What is the most challenging part of being a life coach?
Realizing my own progress and development will always have room for growth and transition.
What is the most fulfilling part of being a life coach?
Realizing my own progress and development will always have room for growth and transition. (Same answer as I gave for the previous question, from a different perspective).
What has been your most inspirational coaching moment, with a client?
Often it is silence. A pause. Followed by a deep breath. Those moments when the belief that we are expected to be weighted down float away and we become lighter.
What is your favorite coaching activity or exercise to do with clients?
The ‘hat trick’ I developed is my favorite. It is a process of guiding a client to make two lists (some like to use bullet points; some may prefer a pie with sections). The first list is ‘all the things to make life perfect’ which evolves over time to reveal the basis of the list usually comes down to one thing. The desire to be happy. The second list is ‘all the things on the to-do list’ and why they are there. Now let’s reframe the process so we are happy with or without the perfect life list completed and choose to remove (or add) things from the ‘to-do’ list. Many times, the list gets shorter when happiness isn’t tied into ‘doing’ and ‘having’ but is maintained by ‘being’ and ‘inner-balance’ again it is tied into the desire to be happy.
What has been the most effective strategy for finding clients and/or growing your business?
When a client is starting their coaching, I let them know I will be asking for a review, periodically, two or three times. These are kept for inspiration when working toward evolving my content. I may use excerpts for testimonials. When the two or three are compiled, I return them to the client for verification they still agree with what they wrote. Those little notes become treasures for the client to see how far they have come. We have our closing session with this note as the focus. That is when I ask each client to refer a friend for a complimentary introduction.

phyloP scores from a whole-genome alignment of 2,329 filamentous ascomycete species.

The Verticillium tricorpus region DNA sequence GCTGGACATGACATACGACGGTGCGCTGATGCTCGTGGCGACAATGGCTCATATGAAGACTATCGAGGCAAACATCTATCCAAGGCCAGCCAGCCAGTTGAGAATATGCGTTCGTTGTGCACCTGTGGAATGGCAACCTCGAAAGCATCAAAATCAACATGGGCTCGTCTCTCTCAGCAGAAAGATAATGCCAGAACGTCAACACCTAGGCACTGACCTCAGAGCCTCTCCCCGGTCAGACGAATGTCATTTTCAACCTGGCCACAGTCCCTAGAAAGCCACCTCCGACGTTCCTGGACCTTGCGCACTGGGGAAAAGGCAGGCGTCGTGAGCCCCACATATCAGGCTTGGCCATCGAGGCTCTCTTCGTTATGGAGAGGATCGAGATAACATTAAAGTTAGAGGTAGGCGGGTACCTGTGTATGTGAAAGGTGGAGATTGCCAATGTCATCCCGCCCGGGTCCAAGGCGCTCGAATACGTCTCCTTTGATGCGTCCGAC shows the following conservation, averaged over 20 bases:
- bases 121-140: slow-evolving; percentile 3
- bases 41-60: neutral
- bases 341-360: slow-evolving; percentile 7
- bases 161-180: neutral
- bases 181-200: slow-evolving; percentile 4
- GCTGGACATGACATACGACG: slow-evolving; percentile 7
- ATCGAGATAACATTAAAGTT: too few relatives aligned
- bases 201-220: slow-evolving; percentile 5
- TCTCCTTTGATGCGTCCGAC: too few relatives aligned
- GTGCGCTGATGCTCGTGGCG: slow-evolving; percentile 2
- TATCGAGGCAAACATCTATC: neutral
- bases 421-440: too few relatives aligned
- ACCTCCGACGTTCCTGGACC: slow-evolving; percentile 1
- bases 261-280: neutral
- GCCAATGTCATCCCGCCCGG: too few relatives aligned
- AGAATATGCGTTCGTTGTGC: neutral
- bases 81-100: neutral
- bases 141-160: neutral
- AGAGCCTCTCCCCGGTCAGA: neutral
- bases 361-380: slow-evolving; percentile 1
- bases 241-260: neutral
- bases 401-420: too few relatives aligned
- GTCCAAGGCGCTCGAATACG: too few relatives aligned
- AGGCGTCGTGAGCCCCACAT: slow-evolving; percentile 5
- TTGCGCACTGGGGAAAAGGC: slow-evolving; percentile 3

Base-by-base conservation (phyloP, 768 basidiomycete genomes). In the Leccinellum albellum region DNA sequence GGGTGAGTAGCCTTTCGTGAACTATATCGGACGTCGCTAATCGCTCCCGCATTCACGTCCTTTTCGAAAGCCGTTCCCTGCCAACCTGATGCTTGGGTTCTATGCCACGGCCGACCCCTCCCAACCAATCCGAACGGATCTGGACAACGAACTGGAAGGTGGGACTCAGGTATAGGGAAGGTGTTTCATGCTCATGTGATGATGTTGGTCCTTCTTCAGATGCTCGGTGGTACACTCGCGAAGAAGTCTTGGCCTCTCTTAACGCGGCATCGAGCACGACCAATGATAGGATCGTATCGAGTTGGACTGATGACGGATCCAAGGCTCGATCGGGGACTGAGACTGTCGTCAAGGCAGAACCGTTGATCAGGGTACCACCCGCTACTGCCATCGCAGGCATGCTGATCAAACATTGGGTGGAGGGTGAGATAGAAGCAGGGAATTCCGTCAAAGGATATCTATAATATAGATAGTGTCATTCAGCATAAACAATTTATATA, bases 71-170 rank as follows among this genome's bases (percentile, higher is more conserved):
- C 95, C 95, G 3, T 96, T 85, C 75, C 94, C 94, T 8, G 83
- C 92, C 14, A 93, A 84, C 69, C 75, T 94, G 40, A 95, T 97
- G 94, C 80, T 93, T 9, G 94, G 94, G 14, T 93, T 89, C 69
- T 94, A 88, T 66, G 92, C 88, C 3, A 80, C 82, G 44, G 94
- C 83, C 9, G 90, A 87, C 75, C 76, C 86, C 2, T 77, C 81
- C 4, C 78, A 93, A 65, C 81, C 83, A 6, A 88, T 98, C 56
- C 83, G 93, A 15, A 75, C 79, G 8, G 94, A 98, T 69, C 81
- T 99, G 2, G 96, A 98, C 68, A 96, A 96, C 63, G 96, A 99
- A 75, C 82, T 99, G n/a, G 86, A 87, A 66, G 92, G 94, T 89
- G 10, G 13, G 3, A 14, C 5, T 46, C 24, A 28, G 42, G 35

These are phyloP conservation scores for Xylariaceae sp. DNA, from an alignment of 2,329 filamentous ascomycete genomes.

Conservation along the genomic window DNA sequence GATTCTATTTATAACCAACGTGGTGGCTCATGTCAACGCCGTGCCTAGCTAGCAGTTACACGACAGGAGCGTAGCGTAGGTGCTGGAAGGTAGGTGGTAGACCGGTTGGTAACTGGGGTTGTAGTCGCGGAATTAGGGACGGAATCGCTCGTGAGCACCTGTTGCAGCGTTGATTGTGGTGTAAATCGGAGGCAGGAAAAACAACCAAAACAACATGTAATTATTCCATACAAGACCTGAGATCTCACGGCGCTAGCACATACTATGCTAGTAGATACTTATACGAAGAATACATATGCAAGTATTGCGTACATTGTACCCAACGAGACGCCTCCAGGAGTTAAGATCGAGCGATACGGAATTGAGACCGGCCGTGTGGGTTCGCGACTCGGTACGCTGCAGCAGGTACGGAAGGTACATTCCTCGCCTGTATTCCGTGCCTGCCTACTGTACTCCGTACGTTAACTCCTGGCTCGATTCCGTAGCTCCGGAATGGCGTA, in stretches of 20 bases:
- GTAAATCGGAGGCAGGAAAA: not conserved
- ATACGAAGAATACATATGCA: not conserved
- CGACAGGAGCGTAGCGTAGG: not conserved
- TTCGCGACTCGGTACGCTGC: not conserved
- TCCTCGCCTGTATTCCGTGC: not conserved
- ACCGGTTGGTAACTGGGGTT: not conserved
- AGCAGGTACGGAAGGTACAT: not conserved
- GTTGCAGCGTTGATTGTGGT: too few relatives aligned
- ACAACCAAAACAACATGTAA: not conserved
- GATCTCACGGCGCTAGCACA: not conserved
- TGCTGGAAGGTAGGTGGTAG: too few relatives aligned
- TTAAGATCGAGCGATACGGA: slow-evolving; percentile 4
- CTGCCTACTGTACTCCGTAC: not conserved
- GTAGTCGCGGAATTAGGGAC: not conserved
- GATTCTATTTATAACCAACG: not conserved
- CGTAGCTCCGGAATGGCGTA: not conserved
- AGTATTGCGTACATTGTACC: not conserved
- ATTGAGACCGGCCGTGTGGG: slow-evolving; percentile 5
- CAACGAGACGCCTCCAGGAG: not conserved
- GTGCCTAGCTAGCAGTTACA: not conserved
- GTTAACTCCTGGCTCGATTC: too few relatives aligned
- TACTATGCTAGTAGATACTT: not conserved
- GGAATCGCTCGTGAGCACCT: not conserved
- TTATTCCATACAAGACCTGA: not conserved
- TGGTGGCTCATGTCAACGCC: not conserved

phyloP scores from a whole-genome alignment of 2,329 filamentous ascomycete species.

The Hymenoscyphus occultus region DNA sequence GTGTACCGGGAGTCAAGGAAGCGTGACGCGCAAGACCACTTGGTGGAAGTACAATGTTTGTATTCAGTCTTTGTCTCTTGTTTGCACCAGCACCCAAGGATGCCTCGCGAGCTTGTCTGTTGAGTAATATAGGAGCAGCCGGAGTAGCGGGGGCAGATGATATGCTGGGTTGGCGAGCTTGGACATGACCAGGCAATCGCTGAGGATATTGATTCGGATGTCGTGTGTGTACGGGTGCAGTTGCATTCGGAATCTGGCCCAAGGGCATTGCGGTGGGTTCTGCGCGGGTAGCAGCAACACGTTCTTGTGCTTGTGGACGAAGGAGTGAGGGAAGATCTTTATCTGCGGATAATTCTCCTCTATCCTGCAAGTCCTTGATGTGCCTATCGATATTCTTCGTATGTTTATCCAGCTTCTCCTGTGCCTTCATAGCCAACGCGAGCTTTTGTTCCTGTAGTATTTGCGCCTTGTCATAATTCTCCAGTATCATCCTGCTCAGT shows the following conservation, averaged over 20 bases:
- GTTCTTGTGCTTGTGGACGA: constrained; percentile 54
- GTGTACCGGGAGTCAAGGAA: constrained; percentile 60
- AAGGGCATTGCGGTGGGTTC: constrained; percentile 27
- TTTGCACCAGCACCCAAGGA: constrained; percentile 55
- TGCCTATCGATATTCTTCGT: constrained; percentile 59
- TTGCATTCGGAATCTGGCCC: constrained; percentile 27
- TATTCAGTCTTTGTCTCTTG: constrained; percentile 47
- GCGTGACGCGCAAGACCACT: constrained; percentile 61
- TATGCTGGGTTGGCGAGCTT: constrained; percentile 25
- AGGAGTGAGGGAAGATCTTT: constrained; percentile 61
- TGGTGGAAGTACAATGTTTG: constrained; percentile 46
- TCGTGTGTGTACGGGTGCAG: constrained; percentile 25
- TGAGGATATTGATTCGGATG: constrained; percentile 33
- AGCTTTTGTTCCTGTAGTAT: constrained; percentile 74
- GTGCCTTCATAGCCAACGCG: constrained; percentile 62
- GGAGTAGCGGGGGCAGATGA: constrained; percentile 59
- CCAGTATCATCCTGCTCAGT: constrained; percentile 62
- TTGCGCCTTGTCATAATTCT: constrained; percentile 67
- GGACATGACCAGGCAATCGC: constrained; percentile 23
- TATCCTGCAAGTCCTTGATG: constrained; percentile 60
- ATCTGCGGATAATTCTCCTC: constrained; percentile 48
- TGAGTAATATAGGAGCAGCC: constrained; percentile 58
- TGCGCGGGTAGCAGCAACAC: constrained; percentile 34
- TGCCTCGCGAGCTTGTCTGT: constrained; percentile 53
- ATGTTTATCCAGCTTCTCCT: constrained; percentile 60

What advice would you give YOURSELF back when you first dreamed of becoming a coach?
Start Coaching ASAP: I kept saying ‘just one more course and then I’ll start thinking about starting.” It was later, I learned it isn’t required to have a certification (in my case – in the USA – coaching is unregulated), so there is not a requirement to ‘finish all’ of the pieces of training first. If I had looked first at what I needed, which turns out was confidence, then I would have taken Confidence Coaching first and started offering services as soon as I finished that one course. Then continue to take courses for Continuing Professional Training purposes.
What is the impact you want to make in this world?
Do you remember the quote?
“Don’t ask what the world needs. Ask what makes you come alive, and go do it. Because what the world needs is people who have come alive.”
― Howard Thurman
My fondest wish is to help people so when they read this quote, they will be able to say “I AM” yes I am discovering what makes me come alive every day. I know this is possible because I Am. I discovered that creativity makes me come alive. So every day I create something with intention.
Is there anything else you would like to share with Transformation Coaching Magazine readers?
When I started coaching as a child, I was a daily life survival coach. Throughout my life, I have been a complete this or that list coach (list usually provided by an employer or others). When I took coaching training courses, I was guided to look within myself, to complete the assignments presented in courses ‘as if I was a client’ and honestly, I had no idea how much coaching I would receive while being a student. My daily life has honored this by taking care of myself first, my creativity time, my self-care. Then, having a full cup I am better able to help others when I am coaching or caregiving. In-between caregiving and coaching, I create. Creating is an essential part of my self-care routine.